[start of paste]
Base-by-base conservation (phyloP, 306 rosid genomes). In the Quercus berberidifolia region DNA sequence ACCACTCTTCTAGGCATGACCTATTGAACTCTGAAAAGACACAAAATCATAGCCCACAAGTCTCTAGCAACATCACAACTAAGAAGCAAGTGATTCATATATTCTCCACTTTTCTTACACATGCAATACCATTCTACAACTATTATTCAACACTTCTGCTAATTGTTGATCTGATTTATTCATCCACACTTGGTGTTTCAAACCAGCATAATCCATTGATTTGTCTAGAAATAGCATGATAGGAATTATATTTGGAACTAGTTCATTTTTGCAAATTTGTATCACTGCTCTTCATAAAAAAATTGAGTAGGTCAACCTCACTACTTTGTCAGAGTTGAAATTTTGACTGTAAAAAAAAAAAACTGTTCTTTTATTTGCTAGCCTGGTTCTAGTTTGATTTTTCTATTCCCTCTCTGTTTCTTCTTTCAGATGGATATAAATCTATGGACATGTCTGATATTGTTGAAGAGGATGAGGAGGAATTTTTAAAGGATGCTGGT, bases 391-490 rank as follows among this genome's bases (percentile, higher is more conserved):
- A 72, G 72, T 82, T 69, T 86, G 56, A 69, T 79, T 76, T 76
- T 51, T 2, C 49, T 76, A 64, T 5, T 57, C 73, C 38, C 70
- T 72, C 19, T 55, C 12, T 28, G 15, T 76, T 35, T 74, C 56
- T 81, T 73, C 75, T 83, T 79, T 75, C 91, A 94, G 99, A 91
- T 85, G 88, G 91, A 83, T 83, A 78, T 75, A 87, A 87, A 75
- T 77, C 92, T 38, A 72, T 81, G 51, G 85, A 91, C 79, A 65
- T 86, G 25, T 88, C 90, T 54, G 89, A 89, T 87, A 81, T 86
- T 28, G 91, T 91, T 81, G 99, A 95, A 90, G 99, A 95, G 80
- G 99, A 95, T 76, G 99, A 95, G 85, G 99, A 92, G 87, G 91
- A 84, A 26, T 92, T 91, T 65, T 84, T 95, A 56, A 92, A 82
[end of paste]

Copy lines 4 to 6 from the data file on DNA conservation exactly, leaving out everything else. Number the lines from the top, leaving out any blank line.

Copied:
- T 72, C 19, T 55, C 12, T 28, G 15, T 76, T 35, T 74, C 56
- T 81, T 73, C 75, T 83, T 79, T 75, C 91, A 94, G 99, A 91
- T 85, G 88, G 91, A 83, T 83, A 78, T 75, A 87, A 87, A 75